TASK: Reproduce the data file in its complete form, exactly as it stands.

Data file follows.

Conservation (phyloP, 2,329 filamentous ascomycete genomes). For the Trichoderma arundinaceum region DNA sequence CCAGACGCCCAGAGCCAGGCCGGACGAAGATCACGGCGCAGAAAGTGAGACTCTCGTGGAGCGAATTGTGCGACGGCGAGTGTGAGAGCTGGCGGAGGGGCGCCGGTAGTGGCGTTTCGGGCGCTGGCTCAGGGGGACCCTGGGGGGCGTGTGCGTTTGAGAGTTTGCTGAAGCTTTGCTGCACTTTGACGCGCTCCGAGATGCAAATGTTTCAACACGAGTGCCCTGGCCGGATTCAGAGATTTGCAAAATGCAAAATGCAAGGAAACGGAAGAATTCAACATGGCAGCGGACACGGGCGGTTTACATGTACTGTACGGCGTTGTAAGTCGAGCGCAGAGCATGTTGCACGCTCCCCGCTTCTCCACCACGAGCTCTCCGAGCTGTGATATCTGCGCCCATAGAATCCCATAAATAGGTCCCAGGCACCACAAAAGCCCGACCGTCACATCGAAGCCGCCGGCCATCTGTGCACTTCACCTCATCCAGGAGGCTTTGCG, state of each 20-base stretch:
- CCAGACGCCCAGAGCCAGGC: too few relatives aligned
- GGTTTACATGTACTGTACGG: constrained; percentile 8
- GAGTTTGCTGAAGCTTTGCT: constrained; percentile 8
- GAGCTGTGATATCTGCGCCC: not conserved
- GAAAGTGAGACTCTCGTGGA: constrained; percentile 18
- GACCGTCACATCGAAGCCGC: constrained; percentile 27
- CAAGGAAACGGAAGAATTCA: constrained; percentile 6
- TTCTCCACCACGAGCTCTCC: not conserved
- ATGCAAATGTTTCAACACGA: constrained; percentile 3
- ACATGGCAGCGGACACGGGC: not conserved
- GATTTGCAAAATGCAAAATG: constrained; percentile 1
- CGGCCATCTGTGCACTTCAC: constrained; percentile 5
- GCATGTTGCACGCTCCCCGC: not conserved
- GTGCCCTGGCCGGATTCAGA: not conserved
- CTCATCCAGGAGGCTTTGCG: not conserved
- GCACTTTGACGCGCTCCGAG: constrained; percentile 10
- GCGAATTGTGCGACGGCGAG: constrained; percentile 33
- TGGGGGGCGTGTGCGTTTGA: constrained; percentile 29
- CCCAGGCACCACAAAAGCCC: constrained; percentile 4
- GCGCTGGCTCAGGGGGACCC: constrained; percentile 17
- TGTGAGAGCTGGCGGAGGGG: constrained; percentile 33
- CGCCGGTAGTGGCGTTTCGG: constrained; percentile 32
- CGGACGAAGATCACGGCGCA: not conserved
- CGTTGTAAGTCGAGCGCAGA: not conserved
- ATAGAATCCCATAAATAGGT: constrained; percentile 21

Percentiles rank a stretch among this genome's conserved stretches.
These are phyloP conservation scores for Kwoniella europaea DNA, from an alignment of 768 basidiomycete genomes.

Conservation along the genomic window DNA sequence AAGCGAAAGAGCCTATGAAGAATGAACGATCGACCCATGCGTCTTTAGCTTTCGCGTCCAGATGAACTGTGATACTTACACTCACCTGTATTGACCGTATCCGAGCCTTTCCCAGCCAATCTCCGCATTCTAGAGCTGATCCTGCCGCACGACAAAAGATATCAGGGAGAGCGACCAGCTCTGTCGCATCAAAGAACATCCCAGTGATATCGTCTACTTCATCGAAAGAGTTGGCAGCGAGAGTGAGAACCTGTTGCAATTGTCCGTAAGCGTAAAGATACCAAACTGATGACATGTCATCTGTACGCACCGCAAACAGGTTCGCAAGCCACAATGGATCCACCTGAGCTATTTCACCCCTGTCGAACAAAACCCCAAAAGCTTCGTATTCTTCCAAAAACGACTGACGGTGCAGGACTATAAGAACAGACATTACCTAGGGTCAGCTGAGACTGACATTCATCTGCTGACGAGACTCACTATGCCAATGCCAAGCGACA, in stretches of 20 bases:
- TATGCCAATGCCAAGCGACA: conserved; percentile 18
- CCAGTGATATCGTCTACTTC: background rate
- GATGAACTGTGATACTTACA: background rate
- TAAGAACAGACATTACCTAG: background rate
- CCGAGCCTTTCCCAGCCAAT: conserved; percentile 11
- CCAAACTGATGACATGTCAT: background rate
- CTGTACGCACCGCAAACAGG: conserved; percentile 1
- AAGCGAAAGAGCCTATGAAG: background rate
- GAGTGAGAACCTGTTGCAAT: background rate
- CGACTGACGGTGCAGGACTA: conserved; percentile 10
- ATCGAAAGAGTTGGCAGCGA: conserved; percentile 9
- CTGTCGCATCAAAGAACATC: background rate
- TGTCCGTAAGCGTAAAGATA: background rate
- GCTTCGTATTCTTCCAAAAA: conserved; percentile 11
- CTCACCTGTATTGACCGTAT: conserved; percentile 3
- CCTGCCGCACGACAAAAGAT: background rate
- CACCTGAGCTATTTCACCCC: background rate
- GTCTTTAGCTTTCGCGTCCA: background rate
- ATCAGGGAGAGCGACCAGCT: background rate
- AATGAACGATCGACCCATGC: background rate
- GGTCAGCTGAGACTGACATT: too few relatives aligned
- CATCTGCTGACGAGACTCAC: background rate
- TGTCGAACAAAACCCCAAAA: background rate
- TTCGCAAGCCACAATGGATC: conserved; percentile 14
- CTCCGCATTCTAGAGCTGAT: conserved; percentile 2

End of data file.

Conservation (phyloP, 2,329 filamentous ascomycete genomes). For the Trichoderma arundinaceum region DNA sequence CCAGACGCCCAGAGCCAGGCCGGACGAAGATCACGGCGCAGAAAGTGAGACTCTCGTGGAGCGAATTGTGCGACGGCGAGTGTGAGAGCTGGCGGAGGGGCGCCGGTAGTGGCGTTTCGGGCGCTGGCTCAGGGGGACCCTGGGGGGCGTGTGCGTTTGAGAGTTTGCTGAAGCTTTGCTGCACTTTGACGCGCTCCGAGATGCAAATGTTTCAACACGAGTGCCCTGGCCGGATTCAGAGATTTGCAAAATGCAAAATGCAAGGAAACGGAAGAATTCAACATGGCAGCGGACACGGGCGGTTTACATGTACTGTACGGCGTTGTAAGTCGAGCGCAGAGCATGTTGCACGCTCCCCGCTTCTCCACCACGAGCTCTCCGAGCTGTGATATCTGCGCCCATAGAATCCCATAAATAGGTCCCAGGCACCACAAAAGCCCGACCGTCACATCGAAGCCGCCGGCCATCTGTGCACTTCACCTCATCCAGGAGGCTTTGCG, state of each 20-base stretch:
- CCAGACGCCCAGAGCCAGGC: too few relatives aligned
- GGTTTACATGTACTGTACGG: constrained; percentile 8
- GAGTTTGCTGAAGCTTTGCT: constrained; percentile 8
- GAGCTGTGATATCTGCGCCC: not conserved
- GAAAGTGAGACTCTCGTGGA: constrained; percentile 18
- GACCGTCACATCGAAGCCGC: constrained; percentile 27
- CAAGGAAACGGAAGAATTCA: constrained; percentile 6
- TTCTCCACCACGAGCTCTCC: not conserved
- ATGCAAATGTTTCAACACGA: constrained; percentile 3
- ACATGGCAGCGGACACGGGC: not conserved
- GATTTGCAAAATGCAAAATG: constrained; percentile 1
- CGGCCATCTGTGCACTTCAC: constrained; percentile 5
- GCATGTTGCACGCTCCCCGC: not conserved
- GTGCCCTGGCCGGATTCAGA: not conserved
- CTCATCCAGGAGGCTTTGCG: not conserved
- GCACTTTGACGCGCTCCGAG: constrained; percentile 10
- GCGAATTGTGCGACGGCGAG: constrained; percentile 33
- TGGGGGGCGTGTGCGTTTGA: constrained; percentile 29
- CCCAGGCACCACAAAAGCCC: constrained; percentile 4
- GCGCTGGCTCAGGGGGACCC: constrained; percentile 17
- TGTGAGAGCTGGCGGAGGGG: constrained; percentile 33
- CGCCGGTAGTGGCGTTTCGG: constrained; percentile 32
- CGGACGAAGATCACGGCGCA: not conserved
- CGTTGTAAGTCGAGCGCAGA: not conserved
- ATAGAATCCCATAAATAGGT: constrained; percentile 21

Percentiles rank a stretch among this genome's conserved stretches.
These are phyloP conservation scores for Kwoniella europaea DNA, from an alignment of 768 basidiomycete genomes.

Conservation along the genomic window DNA sequence AAGCGAAAGAGCCTATGAAGAATGAACGATCGACCCATGCGTCTTTAGCTTTCGCGTCCAGATGAACTGTGATACTTACACTCACCTGTATTGACCGTATCCGAGCCTTTCCCAGCCAATCTCCGCATTCTAGAGCTGATCCTGCCGCACGACAAAAGATATCAGGGAGAGCGACCAGCTCTGTCGCATCAAAGAACATCCCAGTGATATCGTCTACTTCATCGAAAGAGTTGGCAGCGAGAGTGAGAACCTGTTGCAATTGTCCGTAAGCGTAAAGATACCAAACTGATGACATGTCATCTGTACGCACCGCAAACAGGTTCGCAAGCCACAATGGATCCACCTGAGCTATTTCACCCCTGTCGAACAAAACCCCAAAAGCTTCGTATTCTTCCAAAAACGACTGACGGTGCAGGACTATAAGAACAGACATTACCTAGGGTCAGCTGAGACTGACATTCATCTGCTGACGAGACTCACTATGCCAATGCCAAGCGACA, in stretches of 20 bases:
- TATGCCAATGCCAAGCGACA: conserved; percentile 18
- CCAGTGATATCGTCTACTTC: background rate
- GATGAACTGTGATACTTACA: background rate
- TAAGAACAGACATTACCTAG: background rate
- CCGAGCCTTTCCCAGCCAAT: conserved; percentile 11
- CCAAACTGATGACATGTCAT: background rate
- CTGTACGCACCGCAAACAGG: conserved; percentile 1
- AAGCGAAAGAGCCTATGAAG: background rate
- GAGTGAGAACCTGTTGCAAT: background rate
- CGACTGACGGTGCAGGACTA: conserved; percentile 10
- ATCGAAAGAGTTGGCAGCGA: conserved; percentile 9
- CTGTCGCATCAAAGAACATC: background rate
- TGTCCGTAAGCGTAAAGATA: background rate
- GCTTCGTATTCTTCCAAAAA: conserved; percentile 11
- CTCACCTGTATTGACCGTAT: conserved; percentile 3
- CCTGCCGCACGACAAAAGAT: background rate
- CACCTGAGCTATTTCACCCC: background rate
- GTCTTTAGCTTTCGCGTCCA: background rate
- ATCAGGGAGAGCGACCAGCT: background rate
- AATGAACGATCGACCCATGC: background rate
- GGTCAGCTGAGACTGACATT: too few relatives aligned
- CATCTGCTGACGAGACTCAC: background rate
- TGTCGAACAAAACCCCAAAA: background rate
- TTCGCAAGCCACAATGGATC: conserved; percentile 14
- CTCCGCATTCTAGAGCTGAT: conserved; percentile 2